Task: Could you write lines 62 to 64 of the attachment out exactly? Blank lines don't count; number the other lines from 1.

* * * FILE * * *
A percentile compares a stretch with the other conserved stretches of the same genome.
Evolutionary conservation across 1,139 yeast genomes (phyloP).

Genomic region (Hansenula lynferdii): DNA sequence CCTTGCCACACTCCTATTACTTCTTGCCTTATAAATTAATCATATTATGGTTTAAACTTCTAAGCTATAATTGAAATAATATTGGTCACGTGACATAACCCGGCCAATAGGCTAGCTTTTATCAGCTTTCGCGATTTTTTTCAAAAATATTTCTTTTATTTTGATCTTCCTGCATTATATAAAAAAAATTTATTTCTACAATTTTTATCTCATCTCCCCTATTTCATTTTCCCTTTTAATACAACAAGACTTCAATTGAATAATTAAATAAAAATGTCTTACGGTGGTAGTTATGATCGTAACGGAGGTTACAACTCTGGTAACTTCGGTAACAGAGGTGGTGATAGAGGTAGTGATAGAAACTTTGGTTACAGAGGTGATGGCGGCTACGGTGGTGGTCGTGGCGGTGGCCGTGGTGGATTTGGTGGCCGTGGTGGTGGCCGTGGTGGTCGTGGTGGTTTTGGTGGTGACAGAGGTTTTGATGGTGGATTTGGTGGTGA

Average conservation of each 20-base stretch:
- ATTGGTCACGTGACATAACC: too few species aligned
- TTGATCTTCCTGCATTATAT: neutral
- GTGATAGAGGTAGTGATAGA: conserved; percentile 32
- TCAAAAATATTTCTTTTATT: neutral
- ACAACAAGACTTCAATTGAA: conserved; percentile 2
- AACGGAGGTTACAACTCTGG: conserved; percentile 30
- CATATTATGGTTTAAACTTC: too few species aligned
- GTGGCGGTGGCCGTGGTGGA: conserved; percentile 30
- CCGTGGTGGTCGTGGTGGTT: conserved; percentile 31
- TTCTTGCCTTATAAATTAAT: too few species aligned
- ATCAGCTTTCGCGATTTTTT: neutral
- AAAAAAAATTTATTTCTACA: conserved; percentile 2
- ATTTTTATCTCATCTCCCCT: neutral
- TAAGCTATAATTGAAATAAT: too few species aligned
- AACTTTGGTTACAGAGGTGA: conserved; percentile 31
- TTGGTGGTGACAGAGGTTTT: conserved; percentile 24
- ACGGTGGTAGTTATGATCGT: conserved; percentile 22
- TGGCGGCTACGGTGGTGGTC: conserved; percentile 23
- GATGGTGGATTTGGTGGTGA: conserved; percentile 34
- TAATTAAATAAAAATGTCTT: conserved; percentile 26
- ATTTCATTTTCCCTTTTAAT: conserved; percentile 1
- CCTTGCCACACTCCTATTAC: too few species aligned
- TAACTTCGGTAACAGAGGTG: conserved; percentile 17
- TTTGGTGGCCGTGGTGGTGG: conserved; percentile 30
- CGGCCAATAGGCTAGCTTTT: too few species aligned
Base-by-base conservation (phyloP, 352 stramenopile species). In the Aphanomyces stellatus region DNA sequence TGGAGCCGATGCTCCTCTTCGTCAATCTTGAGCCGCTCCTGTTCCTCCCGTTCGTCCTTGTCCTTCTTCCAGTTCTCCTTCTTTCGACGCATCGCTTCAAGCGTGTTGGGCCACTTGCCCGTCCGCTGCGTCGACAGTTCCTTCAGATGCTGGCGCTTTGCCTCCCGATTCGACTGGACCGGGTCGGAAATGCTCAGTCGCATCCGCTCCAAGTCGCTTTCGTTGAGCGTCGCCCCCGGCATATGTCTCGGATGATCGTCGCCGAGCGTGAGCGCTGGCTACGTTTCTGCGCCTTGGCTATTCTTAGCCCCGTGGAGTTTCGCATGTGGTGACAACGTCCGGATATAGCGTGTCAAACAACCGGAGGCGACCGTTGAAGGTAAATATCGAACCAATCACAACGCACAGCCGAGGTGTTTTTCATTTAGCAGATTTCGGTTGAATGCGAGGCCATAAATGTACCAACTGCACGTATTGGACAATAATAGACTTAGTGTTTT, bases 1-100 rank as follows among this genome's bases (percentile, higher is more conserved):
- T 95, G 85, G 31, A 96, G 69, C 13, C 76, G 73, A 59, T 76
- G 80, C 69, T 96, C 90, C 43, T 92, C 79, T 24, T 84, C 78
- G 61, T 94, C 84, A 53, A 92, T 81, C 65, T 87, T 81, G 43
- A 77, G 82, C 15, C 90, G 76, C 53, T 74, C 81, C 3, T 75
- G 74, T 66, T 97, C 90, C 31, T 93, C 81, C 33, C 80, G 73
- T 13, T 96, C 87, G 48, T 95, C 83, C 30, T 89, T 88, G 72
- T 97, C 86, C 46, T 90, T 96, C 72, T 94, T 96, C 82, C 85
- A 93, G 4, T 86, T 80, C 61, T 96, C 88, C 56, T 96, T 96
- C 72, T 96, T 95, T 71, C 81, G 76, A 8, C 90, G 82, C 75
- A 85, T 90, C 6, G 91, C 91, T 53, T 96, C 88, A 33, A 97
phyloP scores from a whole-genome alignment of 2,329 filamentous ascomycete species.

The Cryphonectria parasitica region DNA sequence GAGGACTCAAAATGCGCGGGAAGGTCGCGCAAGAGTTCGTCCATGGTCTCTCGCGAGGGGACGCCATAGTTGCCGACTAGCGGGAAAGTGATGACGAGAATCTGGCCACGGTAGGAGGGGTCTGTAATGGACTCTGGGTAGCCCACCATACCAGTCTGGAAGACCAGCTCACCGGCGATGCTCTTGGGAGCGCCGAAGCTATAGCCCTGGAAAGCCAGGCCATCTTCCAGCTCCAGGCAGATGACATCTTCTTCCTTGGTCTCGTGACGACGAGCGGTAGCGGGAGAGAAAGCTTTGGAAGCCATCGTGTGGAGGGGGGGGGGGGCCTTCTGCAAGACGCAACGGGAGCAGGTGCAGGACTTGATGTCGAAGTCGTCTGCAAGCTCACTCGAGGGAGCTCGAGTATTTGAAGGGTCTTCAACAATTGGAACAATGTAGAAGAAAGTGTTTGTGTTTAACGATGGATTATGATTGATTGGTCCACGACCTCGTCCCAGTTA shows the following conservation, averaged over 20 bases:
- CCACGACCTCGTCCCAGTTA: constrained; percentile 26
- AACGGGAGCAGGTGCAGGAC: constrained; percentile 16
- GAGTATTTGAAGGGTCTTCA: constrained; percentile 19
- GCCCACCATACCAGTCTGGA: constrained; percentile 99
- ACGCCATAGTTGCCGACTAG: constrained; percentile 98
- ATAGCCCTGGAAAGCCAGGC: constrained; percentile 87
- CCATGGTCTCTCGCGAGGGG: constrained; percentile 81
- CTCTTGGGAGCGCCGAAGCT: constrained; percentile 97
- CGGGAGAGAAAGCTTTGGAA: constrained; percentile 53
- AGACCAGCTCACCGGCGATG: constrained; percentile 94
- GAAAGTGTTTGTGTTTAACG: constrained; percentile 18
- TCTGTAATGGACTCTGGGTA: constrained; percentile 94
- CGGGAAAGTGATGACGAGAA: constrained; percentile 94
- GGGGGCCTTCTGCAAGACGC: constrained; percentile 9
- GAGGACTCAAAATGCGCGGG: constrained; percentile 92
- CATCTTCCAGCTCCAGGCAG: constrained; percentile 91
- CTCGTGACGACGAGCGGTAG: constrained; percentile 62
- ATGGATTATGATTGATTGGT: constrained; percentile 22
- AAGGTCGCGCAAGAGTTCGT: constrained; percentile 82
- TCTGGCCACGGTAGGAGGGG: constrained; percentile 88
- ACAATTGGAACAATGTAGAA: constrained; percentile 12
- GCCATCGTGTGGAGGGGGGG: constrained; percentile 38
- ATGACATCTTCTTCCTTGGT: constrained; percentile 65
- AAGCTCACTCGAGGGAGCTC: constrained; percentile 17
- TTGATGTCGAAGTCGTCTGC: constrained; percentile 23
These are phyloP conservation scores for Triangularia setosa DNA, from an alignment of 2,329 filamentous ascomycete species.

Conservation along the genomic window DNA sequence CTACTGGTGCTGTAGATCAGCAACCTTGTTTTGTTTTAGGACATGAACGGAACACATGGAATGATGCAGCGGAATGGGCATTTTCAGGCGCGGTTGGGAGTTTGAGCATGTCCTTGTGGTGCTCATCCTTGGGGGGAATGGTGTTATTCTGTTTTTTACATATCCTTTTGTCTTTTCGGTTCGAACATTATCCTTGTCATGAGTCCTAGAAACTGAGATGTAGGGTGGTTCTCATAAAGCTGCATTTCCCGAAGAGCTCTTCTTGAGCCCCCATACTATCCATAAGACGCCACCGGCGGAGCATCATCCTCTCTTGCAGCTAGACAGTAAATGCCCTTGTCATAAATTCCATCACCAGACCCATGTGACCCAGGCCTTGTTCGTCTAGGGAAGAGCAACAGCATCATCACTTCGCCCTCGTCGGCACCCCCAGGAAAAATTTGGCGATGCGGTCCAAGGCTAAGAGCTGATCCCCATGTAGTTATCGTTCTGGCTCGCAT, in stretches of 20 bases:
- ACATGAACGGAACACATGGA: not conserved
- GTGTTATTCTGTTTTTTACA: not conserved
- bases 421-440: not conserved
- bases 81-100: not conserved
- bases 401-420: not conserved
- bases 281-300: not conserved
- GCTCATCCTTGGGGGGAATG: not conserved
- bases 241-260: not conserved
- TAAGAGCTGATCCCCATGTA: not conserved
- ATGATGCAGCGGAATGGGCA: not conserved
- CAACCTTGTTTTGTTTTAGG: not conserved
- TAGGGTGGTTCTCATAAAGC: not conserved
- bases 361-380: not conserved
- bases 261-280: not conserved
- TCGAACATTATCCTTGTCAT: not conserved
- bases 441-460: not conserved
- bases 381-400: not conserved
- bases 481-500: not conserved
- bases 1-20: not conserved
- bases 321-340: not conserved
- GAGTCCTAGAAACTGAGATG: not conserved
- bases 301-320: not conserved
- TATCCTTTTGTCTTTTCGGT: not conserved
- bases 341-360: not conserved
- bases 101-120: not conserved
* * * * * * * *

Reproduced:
- TCTGGCCACGGTAGGAGGGG: constrained; percentile 88
- ACAATTGGAACAATGTAGAA: constrained; percentile 12
- GCCATCGTGTGGAGGGGGGG: constrained; percentile 38